BWW Review: MISS ATOMIC BOMB, St James Theatre, March 14 2016
Set in Atomic City, USA (otherwise known as Las Vegas), Miss Atomic Bomb at the St James Theatre transports its audience back to 1952 - a time when atomic bombs were regularly tested in the desert outside of the city, it focuses on Utahn sheep-farmer Candy, played by Florence Andrews.
Back when little was known about the side effects of fallout and atom bomb testing, Candy Johnson (Andrews) and her aspiring fashion-designer best friend Myrna (Catherine Tate) are preparing to leave their small town for California following the death of Candy's grandmother. However, just before they leave they discover that Candy's grandmother left behind debts, for which Candy is now responsible. When US Army deserter Joey (Dean John Wilson) hears of her predicament, he encourages her to sign up for the Miss Atomic Bomb beauty pageant, organized by his brother Lou (Simon Lipkin) in order for her to win the money she needs.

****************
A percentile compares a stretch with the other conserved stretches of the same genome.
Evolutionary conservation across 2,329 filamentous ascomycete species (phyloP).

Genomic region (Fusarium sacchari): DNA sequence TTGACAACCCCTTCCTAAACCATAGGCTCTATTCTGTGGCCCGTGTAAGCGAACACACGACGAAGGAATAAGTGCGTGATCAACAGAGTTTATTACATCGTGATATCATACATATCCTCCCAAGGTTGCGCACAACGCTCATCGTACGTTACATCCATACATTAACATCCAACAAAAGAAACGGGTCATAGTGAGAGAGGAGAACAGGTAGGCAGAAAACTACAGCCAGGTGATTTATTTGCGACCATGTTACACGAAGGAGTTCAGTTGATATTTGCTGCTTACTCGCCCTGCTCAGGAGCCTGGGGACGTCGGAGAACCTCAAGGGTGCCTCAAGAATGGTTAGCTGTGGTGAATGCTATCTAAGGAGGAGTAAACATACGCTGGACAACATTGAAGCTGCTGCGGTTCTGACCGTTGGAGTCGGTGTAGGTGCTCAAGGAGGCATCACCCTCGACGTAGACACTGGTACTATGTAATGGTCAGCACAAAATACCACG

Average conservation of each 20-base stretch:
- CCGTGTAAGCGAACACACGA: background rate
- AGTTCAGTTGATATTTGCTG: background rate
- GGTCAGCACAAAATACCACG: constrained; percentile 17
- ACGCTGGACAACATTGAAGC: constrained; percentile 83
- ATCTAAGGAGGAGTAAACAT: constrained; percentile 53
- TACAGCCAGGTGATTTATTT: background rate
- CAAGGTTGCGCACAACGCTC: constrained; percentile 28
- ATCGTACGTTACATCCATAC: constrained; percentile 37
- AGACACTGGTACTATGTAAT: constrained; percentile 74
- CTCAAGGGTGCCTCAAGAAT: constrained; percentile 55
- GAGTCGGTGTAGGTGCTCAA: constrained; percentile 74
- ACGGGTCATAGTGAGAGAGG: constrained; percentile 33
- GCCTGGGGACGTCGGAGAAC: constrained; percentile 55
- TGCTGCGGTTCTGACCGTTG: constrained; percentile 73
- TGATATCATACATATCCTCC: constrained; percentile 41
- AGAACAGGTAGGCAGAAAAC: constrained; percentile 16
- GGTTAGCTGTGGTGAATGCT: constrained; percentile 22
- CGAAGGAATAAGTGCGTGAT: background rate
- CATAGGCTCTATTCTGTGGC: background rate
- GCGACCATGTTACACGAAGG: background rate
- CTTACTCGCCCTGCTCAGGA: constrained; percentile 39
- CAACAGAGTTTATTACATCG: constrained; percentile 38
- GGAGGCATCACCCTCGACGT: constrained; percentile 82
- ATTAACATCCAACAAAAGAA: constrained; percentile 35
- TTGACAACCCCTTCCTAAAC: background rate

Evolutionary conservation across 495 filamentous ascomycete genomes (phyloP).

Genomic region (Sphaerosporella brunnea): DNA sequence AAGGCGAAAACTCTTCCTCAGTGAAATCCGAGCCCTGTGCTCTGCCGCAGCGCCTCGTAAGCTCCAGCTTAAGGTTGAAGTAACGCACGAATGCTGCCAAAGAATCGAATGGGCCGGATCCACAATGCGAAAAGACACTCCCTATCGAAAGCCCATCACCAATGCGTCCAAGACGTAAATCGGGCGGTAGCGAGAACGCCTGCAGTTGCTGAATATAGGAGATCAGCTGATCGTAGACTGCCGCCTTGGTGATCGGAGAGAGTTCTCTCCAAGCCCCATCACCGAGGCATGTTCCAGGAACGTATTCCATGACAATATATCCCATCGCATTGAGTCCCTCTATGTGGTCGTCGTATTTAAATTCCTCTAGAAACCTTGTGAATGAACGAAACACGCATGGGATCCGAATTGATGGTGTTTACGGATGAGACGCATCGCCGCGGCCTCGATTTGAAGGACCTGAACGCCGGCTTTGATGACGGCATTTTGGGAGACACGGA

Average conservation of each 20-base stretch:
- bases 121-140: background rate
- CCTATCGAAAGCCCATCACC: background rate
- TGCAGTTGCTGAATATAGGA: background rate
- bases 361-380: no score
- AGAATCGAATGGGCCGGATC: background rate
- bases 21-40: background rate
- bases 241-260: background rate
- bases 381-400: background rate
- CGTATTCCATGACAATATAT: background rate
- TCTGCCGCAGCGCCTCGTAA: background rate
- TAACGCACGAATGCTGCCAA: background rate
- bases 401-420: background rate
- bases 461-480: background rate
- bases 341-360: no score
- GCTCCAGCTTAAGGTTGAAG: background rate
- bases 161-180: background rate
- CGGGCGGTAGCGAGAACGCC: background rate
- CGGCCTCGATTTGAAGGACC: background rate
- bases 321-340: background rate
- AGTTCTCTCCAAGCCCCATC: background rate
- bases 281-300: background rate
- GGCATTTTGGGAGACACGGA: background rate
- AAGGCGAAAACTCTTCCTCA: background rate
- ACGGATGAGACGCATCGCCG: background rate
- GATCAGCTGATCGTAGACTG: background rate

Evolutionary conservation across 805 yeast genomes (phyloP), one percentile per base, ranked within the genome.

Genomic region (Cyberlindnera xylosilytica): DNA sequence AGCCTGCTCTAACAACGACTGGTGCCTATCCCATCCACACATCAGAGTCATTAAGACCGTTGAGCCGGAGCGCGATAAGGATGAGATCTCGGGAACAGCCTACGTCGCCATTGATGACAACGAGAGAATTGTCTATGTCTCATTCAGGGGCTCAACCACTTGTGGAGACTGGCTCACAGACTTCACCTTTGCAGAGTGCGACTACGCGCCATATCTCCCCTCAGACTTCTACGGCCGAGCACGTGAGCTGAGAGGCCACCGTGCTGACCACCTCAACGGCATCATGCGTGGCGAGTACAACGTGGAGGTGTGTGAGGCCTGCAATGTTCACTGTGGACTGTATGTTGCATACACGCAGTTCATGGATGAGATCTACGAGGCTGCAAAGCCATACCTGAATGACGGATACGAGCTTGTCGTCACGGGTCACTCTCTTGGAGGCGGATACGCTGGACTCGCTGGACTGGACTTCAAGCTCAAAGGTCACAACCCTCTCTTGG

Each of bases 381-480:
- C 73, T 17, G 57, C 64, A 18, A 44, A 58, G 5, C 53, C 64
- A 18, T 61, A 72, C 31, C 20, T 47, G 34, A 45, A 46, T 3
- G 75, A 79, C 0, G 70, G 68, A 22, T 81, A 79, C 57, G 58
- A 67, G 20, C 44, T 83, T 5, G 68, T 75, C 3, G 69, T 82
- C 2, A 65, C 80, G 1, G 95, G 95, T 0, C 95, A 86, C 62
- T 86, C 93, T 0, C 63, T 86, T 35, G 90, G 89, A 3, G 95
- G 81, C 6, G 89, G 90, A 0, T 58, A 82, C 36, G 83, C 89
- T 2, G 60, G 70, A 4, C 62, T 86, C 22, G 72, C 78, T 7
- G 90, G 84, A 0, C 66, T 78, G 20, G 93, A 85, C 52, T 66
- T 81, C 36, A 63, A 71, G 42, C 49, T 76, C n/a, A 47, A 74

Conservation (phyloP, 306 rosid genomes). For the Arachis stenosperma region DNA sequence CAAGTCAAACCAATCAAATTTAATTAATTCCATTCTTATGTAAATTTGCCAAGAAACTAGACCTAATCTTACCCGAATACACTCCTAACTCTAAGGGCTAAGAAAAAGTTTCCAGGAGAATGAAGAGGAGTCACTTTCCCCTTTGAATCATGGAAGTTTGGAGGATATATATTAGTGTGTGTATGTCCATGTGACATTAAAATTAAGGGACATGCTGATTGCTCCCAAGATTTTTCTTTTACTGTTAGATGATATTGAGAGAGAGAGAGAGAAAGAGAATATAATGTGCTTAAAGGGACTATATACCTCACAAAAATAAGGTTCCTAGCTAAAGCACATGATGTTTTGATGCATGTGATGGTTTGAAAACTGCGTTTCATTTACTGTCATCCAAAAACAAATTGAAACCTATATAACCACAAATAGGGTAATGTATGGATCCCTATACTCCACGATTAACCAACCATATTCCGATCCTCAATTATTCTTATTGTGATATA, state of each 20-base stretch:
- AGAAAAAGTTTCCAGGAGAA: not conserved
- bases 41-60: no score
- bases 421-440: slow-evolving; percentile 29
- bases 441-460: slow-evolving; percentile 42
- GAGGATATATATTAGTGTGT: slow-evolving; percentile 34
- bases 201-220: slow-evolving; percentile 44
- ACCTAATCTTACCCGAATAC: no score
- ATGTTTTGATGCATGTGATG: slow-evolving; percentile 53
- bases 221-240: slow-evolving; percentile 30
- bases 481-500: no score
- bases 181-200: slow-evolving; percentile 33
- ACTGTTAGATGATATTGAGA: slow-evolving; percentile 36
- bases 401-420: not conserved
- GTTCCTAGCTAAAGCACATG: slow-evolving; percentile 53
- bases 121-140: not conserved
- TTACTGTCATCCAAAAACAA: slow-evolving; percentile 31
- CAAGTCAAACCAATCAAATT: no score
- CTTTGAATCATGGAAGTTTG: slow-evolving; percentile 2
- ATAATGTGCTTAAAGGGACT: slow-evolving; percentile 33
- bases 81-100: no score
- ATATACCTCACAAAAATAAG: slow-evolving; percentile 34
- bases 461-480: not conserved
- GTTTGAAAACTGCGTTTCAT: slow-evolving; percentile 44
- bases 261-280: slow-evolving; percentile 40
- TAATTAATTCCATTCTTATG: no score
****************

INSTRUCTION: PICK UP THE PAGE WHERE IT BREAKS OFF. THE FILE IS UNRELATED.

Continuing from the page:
The characters are very cartoonish and the situations farcical - but Miss Atomic Bomb is an enjoyable, fun production. Simon Lipkin and Catherine Tate reunite following their stint in Assassins at the Menier Chocolate Factory, and this pairing produce some of the biggest laughs from the audience. Bill Deamer and Adam Long's joint direction and choreography ensures the production runs smoothly, while the clever lyrics and upbeat music is enough to have you subconsciously tapping your feet. Andrews and Wilson are likeable as young lovers, and their talent is undeniable - they really do have incredible voices.
The writing team of Long, Gabriel Vick and Alex Jackson-Long have created a unique musical - one without a whole lot of plot or deeper meaning, but on the whole, an easy to watch production. There are so many characters thrown into the mix that they feel underwritten, although the cast do the best they can with what little they have to work with. The smaller setting of the off-West End St James Theatre is just the right place for this musical.
Photo Credit: Tristram Kenton